In election years, candidates try to convince us that they are more qualified than their opponent (if any). In Redmond, that has come to mean “I can make decisions.” In essence, “You bring me an issue and your proposed solution, I will decide if that idea makes sense. I will filter out the bad stuff and let through the good stuff.” This is exactly what your kidneys do in your body. Unlike muscles, hearts, lungs, intestines, bones or brains, kidneys don’t accomplish anything except filter out most of the bad stuff of whatever they are given.
This reflects a policy that the best thing government can do is not let anything remotely bad get through. Fear of failure. In a fast-moving and -changing world, this can be a challenge. After all, kidneys are not progressive or innovative, they are reactive. They are also the very end of a long process.
Our system is kidney laden. Before anything gets to the city council, it has to go through a lengthy administrative process. Somebody, usually inside city hall, has an idea. They do preliminary analysis at the department level, and if that looks good it goes upstairs to get the OK for a thorough analysis. After approval, then the heavy lifting, typically involving more than one department, is done to shape a concept and possibly a recommendation. Hundreds of hours of thought and dozens of kidneys.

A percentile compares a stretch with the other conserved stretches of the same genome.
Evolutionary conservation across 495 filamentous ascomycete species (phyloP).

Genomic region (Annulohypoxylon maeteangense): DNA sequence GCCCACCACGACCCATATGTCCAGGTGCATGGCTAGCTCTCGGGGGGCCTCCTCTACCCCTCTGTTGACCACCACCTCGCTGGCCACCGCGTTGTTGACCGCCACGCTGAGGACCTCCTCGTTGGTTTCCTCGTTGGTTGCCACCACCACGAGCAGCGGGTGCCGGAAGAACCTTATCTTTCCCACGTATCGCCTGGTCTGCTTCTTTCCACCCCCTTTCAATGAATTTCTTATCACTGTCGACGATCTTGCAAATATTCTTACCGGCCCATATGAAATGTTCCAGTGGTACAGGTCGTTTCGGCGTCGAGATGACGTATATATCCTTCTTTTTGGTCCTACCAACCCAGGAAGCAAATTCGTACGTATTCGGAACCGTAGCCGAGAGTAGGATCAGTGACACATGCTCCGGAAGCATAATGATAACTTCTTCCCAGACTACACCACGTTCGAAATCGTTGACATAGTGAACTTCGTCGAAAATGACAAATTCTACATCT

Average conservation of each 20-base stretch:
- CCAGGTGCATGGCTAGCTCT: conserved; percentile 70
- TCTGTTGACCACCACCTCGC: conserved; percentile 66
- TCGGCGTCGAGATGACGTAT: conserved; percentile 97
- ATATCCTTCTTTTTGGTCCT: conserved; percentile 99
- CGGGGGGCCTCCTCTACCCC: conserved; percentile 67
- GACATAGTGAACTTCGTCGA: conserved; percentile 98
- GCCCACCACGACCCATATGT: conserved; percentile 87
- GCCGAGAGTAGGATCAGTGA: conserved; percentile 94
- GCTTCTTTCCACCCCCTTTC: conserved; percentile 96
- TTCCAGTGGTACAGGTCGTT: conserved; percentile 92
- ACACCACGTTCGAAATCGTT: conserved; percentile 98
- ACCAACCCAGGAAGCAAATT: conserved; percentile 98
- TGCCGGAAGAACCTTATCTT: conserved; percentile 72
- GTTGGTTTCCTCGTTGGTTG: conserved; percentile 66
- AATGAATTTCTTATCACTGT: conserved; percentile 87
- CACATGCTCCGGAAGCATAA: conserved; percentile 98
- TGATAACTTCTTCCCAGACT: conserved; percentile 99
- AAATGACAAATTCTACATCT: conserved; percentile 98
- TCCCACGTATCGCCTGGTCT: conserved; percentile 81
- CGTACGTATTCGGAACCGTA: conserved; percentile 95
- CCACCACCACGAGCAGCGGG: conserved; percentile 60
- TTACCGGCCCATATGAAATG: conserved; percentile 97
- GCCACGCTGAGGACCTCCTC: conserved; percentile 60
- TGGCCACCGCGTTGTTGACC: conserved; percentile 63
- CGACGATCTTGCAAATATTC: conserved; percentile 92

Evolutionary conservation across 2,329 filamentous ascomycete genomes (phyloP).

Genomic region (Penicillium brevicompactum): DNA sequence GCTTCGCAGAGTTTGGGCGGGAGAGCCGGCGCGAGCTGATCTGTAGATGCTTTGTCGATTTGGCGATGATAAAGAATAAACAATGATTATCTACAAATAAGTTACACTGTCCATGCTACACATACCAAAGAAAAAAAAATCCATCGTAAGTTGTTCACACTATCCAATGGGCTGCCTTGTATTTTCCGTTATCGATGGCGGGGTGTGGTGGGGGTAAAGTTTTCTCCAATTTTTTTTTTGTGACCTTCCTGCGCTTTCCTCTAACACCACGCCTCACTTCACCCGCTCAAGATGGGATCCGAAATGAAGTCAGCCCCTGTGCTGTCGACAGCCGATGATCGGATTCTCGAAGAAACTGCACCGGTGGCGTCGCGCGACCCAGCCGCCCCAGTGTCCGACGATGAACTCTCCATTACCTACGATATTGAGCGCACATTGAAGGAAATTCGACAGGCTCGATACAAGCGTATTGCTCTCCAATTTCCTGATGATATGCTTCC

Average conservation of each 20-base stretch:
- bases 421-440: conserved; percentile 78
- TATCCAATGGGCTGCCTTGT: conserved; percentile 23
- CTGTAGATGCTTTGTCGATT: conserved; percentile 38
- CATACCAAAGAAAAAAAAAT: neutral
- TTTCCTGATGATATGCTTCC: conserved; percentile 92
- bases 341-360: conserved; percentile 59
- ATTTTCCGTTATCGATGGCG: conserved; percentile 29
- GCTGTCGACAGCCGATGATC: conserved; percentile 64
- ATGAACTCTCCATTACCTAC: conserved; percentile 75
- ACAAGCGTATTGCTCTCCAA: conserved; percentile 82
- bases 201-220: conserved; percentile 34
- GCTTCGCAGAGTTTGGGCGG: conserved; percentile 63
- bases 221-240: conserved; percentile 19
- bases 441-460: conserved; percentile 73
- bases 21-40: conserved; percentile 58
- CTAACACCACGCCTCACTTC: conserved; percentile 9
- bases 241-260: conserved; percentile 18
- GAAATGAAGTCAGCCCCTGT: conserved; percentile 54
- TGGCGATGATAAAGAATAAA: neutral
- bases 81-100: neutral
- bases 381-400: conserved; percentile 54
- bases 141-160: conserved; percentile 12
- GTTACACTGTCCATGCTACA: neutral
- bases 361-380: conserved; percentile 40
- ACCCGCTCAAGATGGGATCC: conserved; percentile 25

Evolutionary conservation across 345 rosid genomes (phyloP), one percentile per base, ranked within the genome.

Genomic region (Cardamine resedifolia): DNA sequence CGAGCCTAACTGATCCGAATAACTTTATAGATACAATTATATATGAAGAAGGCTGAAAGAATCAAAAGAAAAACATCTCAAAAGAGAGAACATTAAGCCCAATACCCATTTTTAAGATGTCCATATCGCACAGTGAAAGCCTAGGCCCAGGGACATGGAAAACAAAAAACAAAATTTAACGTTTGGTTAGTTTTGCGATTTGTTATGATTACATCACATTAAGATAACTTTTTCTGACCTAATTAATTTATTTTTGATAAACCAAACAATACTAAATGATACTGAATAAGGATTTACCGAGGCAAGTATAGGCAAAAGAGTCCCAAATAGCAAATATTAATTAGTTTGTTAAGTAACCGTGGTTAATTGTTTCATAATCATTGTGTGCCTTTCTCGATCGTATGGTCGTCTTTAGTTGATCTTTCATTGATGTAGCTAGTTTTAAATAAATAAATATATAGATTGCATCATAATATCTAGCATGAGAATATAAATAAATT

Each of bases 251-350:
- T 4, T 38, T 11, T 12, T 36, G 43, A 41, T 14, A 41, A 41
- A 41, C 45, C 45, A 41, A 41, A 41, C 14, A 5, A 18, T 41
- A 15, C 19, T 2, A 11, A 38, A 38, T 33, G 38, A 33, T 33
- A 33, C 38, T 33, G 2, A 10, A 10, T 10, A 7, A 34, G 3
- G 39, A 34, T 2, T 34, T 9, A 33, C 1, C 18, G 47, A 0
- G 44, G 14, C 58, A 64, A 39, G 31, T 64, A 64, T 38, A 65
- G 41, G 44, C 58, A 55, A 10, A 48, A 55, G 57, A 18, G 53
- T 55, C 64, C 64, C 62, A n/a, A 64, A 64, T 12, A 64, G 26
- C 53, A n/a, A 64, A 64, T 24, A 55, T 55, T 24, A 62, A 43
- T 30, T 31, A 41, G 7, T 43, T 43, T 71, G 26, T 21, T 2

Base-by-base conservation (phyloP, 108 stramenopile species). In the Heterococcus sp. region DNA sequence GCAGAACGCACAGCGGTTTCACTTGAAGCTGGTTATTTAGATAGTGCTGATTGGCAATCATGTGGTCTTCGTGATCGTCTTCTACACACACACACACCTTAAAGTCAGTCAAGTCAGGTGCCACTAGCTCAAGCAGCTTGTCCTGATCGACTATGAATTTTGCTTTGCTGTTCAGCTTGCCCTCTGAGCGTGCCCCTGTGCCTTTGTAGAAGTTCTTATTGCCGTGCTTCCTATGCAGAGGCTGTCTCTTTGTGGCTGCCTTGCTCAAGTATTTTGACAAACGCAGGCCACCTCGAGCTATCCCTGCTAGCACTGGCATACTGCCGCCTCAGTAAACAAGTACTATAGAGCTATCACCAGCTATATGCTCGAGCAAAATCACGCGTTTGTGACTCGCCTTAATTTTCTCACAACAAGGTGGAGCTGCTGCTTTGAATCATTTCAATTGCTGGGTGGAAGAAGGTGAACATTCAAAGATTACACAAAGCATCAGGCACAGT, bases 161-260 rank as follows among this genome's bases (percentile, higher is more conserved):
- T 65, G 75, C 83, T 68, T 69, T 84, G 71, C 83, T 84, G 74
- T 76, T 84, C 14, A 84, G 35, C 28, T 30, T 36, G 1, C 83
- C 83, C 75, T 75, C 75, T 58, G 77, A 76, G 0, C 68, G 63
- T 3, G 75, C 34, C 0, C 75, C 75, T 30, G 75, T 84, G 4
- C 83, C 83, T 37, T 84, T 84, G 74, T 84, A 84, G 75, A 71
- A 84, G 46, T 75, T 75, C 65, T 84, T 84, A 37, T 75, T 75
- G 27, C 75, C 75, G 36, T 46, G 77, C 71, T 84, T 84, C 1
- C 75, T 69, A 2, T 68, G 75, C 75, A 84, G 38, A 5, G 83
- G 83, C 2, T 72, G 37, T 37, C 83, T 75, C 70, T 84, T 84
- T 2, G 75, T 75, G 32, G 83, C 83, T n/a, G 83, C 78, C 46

At this point, the city council may get a heads up. Perhaps at a committee meeting, a staff report or even a study session to look at initial ideas. Whatever happens there, it almost certainly gets passed on to a board, commission or committee for another thorough analysis. In most cases, this process lasts months. A lot more consideration is required, because the goal is to present a single recommendation to council. Before any plan or recommendation goes to council for a vote, it goes to at least two of: a council committee; a staff report; or a study session (three-touch rule).
When the final resolution comes to council, it is in a singular recommendation without options or alternatives. The council action choices, in simple English, are: approve; deny; or go back four spaces and roll again.
What the council needs, in my humble opinion, is not more kidneys, but more brains and hearts and muscles. Constituents criticize all the 7-0 votes. A lot of that is due to the really (really) thorough vetting process, but even more is due to getting a single idea to vote on with little chance, at that late date, to make meaningful or beneficial changes. There have been exceptions. Bad suggestions have been improved, but just as often good ideas got diluted.
As residents, we all need to stop asking about participation, and focus on accomplishment. It is nice that you were on a committee, but did whatever you were working on succeed? Did your project get funded; did the facility get built; was your policy adopted; was there an actual service improvement; did your issue succeed at the polls? Contrary to what you see on some bigger stages, government shouldn’t be about building self-esteem. Government should be about making Redmond a significantly better place to live, work and play for everybody. Elections aren’t the end of a process, but the beginning.